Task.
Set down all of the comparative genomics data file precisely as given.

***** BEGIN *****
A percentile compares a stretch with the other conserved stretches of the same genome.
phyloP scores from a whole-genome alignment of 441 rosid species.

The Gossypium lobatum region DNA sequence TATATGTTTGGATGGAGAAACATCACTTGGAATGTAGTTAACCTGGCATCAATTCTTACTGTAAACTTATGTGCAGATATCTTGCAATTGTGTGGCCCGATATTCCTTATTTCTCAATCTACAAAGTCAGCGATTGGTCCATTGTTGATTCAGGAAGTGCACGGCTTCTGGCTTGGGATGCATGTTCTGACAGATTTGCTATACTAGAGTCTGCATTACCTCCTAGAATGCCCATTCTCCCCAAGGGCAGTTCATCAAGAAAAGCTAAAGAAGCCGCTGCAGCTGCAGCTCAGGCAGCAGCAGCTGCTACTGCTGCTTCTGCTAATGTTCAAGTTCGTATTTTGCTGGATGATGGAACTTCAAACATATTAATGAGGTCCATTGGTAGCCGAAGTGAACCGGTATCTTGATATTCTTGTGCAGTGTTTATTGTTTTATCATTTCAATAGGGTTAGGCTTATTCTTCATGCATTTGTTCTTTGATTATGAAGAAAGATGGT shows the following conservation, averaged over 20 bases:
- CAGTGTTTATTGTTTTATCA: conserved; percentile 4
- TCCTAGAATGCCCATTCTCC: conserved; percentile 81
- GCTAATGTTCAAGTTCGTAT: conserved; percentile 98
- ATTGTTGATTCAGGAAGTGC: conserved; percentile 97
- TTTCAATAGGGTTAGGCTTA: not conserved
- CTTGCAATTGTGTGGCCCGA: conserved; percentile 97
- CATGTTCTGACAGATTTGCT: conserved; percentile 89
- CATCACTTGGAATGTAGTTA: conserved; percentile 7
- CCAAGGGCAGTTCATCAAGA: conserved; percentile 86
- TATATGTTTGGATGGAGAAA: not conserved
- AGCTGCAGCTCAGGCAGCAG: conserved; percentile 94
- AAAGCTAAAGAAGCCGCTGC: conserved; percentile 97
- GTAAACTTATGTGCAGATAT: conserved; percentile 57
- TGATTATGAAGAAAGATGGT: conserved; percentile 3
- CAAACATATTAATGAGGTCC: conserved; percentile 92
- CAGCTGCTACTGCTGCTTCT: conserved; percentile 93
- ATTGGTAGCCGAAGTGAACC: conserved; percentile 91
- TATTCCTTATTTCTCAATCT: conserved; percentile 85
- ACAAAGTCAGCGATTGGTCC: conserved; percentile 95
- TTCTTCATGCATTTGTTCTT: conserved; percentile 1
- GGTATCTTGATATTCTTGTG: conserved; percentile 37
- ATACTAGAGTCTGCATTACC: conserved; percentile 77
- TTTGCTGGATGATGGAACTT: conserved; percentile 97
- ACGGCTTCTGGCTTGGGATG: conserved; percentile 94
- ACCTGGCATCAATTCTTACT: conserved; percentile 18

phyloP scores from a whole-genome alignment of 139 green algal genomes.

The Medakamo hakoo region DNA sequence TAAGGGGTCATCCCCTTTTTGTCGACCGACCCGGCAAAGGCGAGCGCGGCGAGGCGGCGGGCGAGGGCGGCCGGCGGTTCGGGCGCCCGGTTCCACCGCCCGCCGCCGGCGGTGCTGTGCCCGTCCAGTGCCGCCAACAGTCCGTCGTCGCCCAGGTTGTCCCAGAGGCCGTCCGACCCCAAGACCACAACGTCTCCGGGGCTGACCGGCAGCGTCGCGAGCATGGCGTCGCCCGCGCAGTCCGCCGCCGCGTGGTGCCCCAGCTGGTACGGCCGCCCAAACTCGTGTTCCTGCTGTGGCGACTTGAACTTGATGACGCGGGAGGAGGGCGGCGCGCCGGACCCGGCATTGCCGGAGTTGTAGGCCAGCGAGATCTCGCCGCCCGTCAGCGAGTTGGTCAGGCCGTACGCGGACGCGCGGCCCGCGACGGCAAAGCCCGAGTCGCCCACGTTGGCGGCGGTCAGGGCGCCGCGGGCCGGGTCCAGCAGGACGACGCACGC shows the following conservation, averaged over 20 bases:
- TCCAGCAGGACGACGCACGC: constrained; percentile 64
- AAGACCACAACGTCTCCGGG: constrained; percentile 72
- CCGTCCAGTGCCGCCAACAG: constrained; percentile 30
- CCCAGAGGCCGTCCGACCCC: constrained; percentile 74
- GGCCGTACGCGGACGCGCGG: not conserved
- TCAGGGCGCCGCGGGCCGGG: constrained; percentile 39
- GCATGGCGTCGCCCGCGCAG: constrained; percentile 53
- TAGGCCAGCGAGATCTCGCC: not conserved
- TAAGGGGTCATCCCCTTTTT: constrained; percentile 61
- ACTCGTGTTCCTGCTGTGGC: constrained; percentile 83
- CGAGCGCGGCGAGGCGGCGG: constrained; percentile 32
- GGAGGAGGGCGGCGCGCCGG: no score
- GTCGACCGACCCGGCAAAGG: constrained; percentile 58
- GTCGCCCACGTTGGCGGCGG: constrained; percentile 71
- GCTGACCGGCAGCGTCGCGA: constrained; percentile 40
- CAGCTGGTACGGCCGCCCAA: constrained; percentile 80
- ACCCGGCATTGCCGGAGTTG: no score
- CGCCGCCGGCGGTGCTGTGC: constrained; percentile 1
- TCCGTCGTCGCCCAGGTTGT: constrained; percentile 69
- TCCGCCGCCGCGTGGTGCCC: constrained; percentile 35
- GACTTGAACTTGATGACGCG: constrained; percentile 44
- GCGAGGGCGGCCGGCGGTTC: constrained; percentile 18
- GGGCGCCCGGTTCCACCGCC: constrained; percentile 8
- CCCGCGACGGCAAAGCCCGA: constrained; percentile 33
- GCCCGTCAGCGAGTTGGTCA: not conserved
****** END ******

A percentile compares a stretch with the other conserved stretches of the same genome.
phyloP scores from a whole-genome alignment of 441 rosid species.

The Gossypium lobatum region DNA sequence TATATGTTTGGATGGAGAAACATCACTTGGAATGTAGTTAACCTGGCATCAATTCTTACTGTAAACTTATGTGCAGATATCTTGCAATTGTGTGGCCCGATATTCCTTATTTCTCAATCTACAAAGTCAGCGATTGGTCCATTGTTGATTCAGGAAGTGCACGGCTTCTGGCTTGGGATGCATGTTCTGACAGATTTGCTATACTAGAGTCTGCATTACCTCCTAGAATGCCCATTCTCCCCAAGGGCAGTTCATCAAGAAAAGCTAAAGAAGCCGCTGCAGCTGCAGCTCAGGCAGCAGCAGCTGCTACTGCTGCTTCTGCTAATGTTCAAGTTCGTATTTTGCTGGATGATGGAACTTCAAACATATTAATGAGGTCCATTGGTAGCCGAAGTGAACCGGTATCTTGATATTCTTGTGCAGTGTTTATTGTTTTATCATTTCAATAGGGTTAGGCTTATTCTTCATGCATTTGTTCTTTGATTATGAAGAAAGATGGT shows the following conservation, averaged over 20 bases:
- CAGTGTTTATTGTTTTATCA: conserved; percentile 4
- TCCTAGAATGCCCATTCTCC: conserved; percentile 81
- GCTAATGTTCAAGTTCGTAT: conserved; percentile 98
- ATTGTTGATTCAGGAAGTGC: conserved; percentile 97
- TTTCAATAGGGTTAGGCTTA: not conserved
- CTTGCAATTGTGTGGCCCGA: conserved; percentile 97
- CATGTTCTGACAGATTTGCT: conserved; percentile 89
- CATCACTTGGAATGTAGTTA: conserved; percentile 7
- CCAAGGGCAGTTCATCAAGA: conserved; percentile 86
- TATATGTTTGGATGGAGAAA: not conserved
- AGCTGCAGCTCAGGCAGCAG: conserved; percentile 94
- AAAGCTAAAGAAGCCGCTGC: conserved; percentile 97
- GTAAACTTATGTGCAGATAT: conserved; percentile 57
- TGATTATGAAGAAAGATGGT: conserved; percentile 3
- CAAACATATTAATGAGGTCC: conserved; percentile 92
- CAGCTGCTACTGCTGCTTCT: conserved; percentile 93
- ATTGGTAGCCGAAGTGAACC: conserved; percentile 91
- TATTCCTTATTTCTCAATCT: conserved; percentile 85
- ACAAAGTCAGCGATTGGTCC: conserved; percentile 95
- TTCTTCATGCATTTGTTCTT: conserved; percentile 1
- GGTATCTTGATATTCTTGTG: conserved; percentile 37
- ATACTAGAGTCTGCATTACC: conserved; percentile 77
- TTTGCTGGATGATGGAACTT: conserved; percentile 97
- ACGGCTTCTGGCTTGGGATG: conserved; percentile 94
- ACCTGGCATCAATTCTTACT: conserved; percentile 18

phyloP scores from a whole-genome alignment of 139 green algal genomes.

The Medakamo hakoo region DNA sequence TAAGGGGTCATCCCCTTTTTGTCGACCGACCCGGCAAAGGCGAGCGCGGCGAGGCGGCGGGCGAGGGCGGCCGGCGGTTCGGGCGCCCGGTTCCACCGCCCGCCGCCGGCGGTGCTGTGCCCGTCCAGTGCCGCCAACAGTCCGTCGTCGCCCAGGTTGTCCCAGAGGCCGTCCGACCCCAAGACCACAACGTCTCCGGGGCTGACCGGCAGCGTCGCGAGCATGGCGTCGCCCGCGCAGTCCGCCGCCGCGTGGTGCCCCAGCTGGTACGGCCGCCCAAACTCGTGTTCCTGCTGTGGCGACTTGAACTTGATGACGCGGGAGGAGGGCGGCGCGCCGGACCCGGCATTGCCGGAGTTGTAGGCCAGCGAGATCTCGCCGCCCGTCAGCGAGTTGGTCAGGCCGTACGCGGACGCGCGGCCCGCGACGGCAAAGCCCGAGTCGCCCACGTTGGCGGCGGTCAGGGCGCCGCGGGCCGGGTCCAGCAGGACGACGCACGC shows the following conservation, averaged over 20 bases:
- TCCAGCAGGACGACGCACGC: constrained; percentile 64
- AAGACCACAACGTCTCCGGG: constrained; percentile 72
- CCGTCCAGTGCCGCCAACAG: constrained; percentile 30
- CCCAGAGGCCGTCCGACCCC: constrained; percentile 74
- GGCCGTACGCGGACGCGCGG: not conserved
- TCAGGGCGCCGCGGGCCGGG: constrained; percentile 39
- GCATGGCGTCGCCCGCGCAG: constrained; percentile 53
- TAGGCCAGCGAGATCTCGCC: not conserved
- TAAGGGGTCATCCCCTTTTT: constrained; percentile 61
- ACTCGTGTTCCTGCTGTGGC: constrained; percentile 83
- CGAGCGCGGCGAGGCGGCGG: constrained; percentile 32
- GGAGGAGGGCGGCGCGCCGG: no score
- GTCGACCGACCCGGCAAAGG: constrained; percentile 58
- GTCGCCCACGTTGGCGGCGG: constrained; percentile 71
- GCTGACCGGCAGCGTCGCGA: constrained; percentile 40
- CAGCTGGTACGGCCGCCCAA: constrained; percentile 80
- ACCCGGCATTGCCGGAGTTG: no score
- CGCCGCCGGCGGTGCTGTGC: constrained; percentile 1
- TCCGTCGTCGCCCAGGTTGT: constrained; percentile 69
- TCCGCCGCCGCGTGGTGCCC: constrained; percentile 35
- GACTTGAACTTGATGACGCG: constrained; percentile 44
- GCGAGGGCGGCCGGCGGTTC: constrained; percentile 18
- GGGCGCCCGGTTCCACCGCC: constrained; percentile 8
- CCCGCGACGGCAAAGCCCGA: constrained; percentile 33
- GCCCGTCAGCGAGTTGGTCA: not conserved